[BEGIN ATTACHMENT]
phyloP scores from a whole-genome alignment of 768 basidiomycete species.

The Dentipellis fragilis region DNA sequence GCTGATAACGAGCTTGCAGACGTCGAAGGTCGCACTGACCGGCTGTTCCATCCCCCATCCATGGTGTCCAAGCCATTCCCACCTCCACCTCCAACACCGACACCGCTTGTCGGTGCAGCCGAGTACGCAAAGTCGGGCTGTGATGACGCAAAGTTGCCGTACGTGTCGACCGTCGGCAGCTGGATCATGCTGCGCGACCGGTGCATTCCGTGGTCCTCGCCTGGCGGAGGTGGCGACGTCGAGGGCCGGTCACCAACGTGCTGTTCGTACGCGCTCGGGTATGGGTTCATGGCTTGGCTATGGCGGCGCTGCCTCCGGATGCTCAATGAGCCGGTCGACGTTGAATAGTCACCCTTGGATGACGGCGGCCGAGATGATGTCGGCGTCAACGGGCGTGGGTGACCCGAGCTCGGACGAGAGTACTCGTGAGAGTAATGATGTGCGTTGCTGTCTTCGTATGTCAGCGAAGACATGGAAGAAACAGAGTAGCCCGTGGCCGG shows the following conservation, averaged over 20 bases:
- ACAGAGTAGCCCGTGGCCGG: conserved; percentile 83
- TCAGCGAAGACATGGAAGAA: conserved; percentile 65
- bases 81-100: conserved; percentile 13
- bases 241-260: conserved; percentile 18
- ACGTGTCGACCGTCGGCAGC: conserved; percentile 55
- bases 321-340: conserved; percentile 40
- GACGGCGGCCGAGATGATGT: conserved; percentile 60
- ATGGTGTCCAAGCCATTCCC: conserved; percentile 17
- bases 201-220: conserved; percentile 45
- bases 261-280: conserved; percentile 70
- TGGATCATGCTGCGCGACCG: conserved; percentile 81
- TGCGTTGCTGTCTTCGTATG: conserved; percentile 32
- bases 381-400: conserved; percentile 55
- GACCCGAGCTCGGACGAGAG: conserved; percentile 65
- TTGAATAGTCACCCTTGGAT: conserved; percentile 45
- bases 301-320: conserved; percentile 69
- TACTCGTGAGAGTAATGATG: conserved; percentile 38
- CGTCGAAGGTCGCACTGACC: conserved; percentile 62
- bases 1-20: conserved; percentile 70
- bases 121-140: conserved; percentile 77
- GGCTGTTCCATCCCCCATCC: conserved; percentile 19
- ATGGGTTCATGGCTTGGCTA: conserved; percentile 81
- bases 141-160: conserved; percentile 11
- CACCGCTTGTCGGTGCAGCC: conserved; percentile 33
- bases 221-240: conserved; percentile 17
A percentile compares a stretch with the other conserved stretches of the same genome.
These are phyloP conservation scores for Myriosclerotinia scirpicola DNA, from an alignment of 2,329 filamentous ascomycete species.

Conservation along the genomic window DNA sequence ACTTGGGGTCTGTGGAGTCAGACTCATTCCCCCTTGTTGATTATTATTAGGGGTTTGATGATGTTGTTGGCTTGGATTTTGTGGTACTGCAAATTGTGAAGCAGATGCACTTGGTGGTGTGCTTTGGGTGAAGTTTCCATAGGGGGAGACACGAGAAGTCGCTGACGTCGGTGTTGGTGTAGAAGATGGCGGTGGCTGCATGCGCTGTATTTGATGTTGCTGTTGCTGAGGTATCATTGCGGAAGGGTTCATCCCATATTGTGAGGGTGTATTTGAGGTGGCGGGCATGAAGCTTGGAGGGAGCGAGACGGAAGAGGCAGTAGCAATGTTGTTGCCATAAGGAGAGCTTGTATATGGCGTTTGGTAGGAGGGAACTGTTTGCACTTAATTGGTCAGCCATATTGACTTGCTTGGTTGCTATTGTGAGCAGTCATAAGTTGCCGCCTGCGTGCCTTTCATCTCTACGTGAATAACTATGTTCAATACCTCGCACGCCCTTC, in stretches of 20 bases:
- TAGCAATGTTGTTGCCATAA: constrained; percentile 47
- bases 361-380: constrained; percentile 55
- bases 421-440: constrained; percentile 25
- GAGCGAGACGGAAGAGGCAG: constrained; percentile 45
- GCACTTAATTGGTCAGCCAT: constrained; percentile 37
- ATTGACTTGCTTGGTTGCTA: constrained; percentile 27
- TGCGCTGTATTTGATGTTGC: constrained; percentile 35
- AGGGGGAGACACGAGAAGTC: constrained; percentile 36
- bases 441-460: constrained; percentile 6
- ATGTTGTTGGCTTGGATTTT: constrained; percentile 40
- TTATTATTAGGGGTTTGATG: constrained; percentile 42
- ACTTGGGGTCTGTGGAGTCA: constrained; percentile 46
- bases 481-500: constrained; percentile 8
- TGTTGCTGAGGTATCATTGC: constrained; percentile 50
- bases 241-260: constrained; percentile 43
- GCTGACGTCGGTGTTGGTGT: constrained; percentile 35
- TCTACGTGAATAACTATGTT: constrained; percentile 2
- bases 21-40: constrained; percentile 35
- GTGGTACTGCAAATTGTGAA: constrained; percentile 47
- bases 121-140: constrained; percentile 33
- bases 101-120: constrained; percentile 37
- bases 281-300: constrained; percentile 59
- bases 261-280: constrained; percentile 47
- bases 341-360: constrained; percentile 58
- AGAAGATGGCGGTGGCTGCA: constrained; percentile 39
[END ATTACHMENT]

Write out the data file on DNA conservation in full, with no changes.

phyloP scores from a whole-genome alignment of 768 basidiomycete species.

The Dentipellis fragilis region DNA sequence GCTGATAACGAGCTTGCAGACGTCGAAGGTCGCACTGACCGGCTGTTCCATCCCCCATCCATGGTGTCCAAGCCATTCCCACCTCCACCTCCAACACCGACACCGCTTGTCGGTGCAGCCGAGTACGCAAAGTCGGGCTGTGATGACGCAAAGTTGCCGTACGTGTCGACCGTCGGCAGCTGGATCATGCTGCGCGACCGGTGCATTCCGTGGTCCTCGCCTGGCGGAGGTGGCGACGTCGAGGGCCGGTCACCAACGTGCTGTTCGTACGCGCTCGGGTATGGGTTCATGGCTTGGCTATGGCGGCGCTGCCTCCGGATGCTCAATGAGCCGGTCGACGTTGAATAGTCACCCTTGGATGACGGCGGCCGAGATGATGTCGGCGTCAACGGGCGTGGGTGACCCGAGCTCGGACGAGAGTACTCGTGAGAGTAATGATGTGCGTTGCTGTCTTCGTATGTCAGCGAAGACATGGAAGAAACAGAGTAGCCCGTGGCCGG shows the following conservation, averaged over 20 bases:
- ACAGAGTAGCCCGTGGCCGG: conserved; percentile 83
- TCAGCGAAGACATGGAAGAA: conserved; percentile 65
- bases 81-100: conserved; percentile 13
- bases 241-260: conserved; percentile 18
- ACGTGTCGACCGTCGGCAGC: conserved; percentile 55
- bases 321-340: conserved; percentile 40
- GACGGCGGCCGAGATGATGT: conserved; percentile 60
- ATGGTGTCCAAGCCATTCCC: conserved; percentile 17
- bases 201-220: conserved; percentile 45
- bases 261-280: conserved; percentile 70
- TGGATCATGCTGCGCGACCG: conserved; percentile 81
- TGCGTTGCTGTCTTCGTATG: conserved; percentile 32
- bases 381-400: conserved; percentile 55
- GACCCGAGCTCGGACGAGAG: conserved; percentile 65
- TTGAATAGTCACCCTTGGAT: conserved; percentile 45
- bases 301-320: conserved; percentile 69
- TACTCGTGAGAGTAATGATG: conserved; percentile 38
- CGTCGAAGGTCGCACTGACC: conserved; percentile 62
- bases 1-20: conserved; percentile 70
- bases 121-140: conserved; percentile 77
- GGCTGTTCCATCCCCCATCC: conserved; percentile 19
- ATGGGTTCATGGCTTGGCTA: conserved; percentile 81
- bases 141-160: conserved; percentile 11
- CACCGCTTGTCGGTGCAGCC: conserved; percentile 33
- bases 221-240: conserved; percentile 17
A percentile compares a stretch with the other conserved stretches of the same genome.
These are phyloP conservation scores for Myriosclerotinia scirpicola DNA, from an alignment of 2,329 filamentous ascomycete species.

Conservation along the genomic window DNA sequence ACTTGGGGTCTGTGGAGTCAGACTCATTCCCCCTTGTTGATTATTATTAGGGGTTTGATGATGTTGTTGGCTTGGATTTTGTGGTACTGCAAATTGTGAAGCAGATGCACTTGGTGGTGTGCTTTGGGTGAAGTTTCCATAGGGGGAGACACGAGAAGTCGCTGACGTCGGTGTTGGTGTAGAAGATGGCGGTGGCTGCATGCGCTGTATTTGATGTTGCTGTTGCTGAGGTATCATTGCGGAAGGGTTCATCCCATATTGTGAGGGTGTATTTGAGGTGGCGGGCATGAAGCTTGGAGGGAGCGAGACGGAAGAGGCAGTAGCAATGTTGTTGCCATAAGGAGAGCTTGTATATGGCGTTTGGTAGGAGGGAACTGTTTGCACTTAATTGGTCAGCCATATTGACTTGCTTGGTTGCTATTGTGAGCAGTCATAAGTTGCCGCCTGCGTGCCTTTCATCTCTACGTGAATAACTATGTTCAATACCTCGCACGCCCTTC, in stretches of 20 bases:
- TAGCAATGTTGTTGCCATAA: constrained; percentile 47
- bases 361-380: constrained; percentile 55
- bases 421-440: constrained; percentile 25
- GAGCGAGACGGAAGAGGCAG: constrained; percentile 45
- GCACTTAATTGGTCAGCCAT: constrained; percentile 37
- ATTGACTTGCTTGGTTGCTA: constrained; percentile 27
- TGCGCTGTATTTGATGTTGC: constrained; percentile 35
- AGGGGGAGACACGAGAAGTC: constrained; percentile 36
- bases 441-460: constrained; percentile 6
- ATGTTGTTGGCTTGGATTTT: constrained; percentile 40
- TTATTATTAGGGGTTTGATG: constrained; percentile 42
- ACTTGGGGTCTGTGGAGTCA: constrained; percentile 46
- bases 481-500: constrained; percentile 8
- TGTTGCTGAGGTATCATTGC: constrained; percentile 50
- bases 241-260: constrained; percentile 43
- GCTGACGTCGGTGTTGGTGT: constrained; percentile 35
- TCTACGTGAATAACTATGTT: constrained; percentile 2
- bases 21-40: constrained; percentile 35
- GTGGTACTGCAAATTGTGAA: constrained; percentile 47
- bases 121-140: constrained; percentile 33
- bases 101-120: constrained; percentile 37
- bases 281-300: constrained; percentile 59
- bases 261-280: constrained; percentile 47
- bases 341-360: constrained; percentile 58
- AGAAGATGGCGGTGGCTGCA: constrained; percentile 39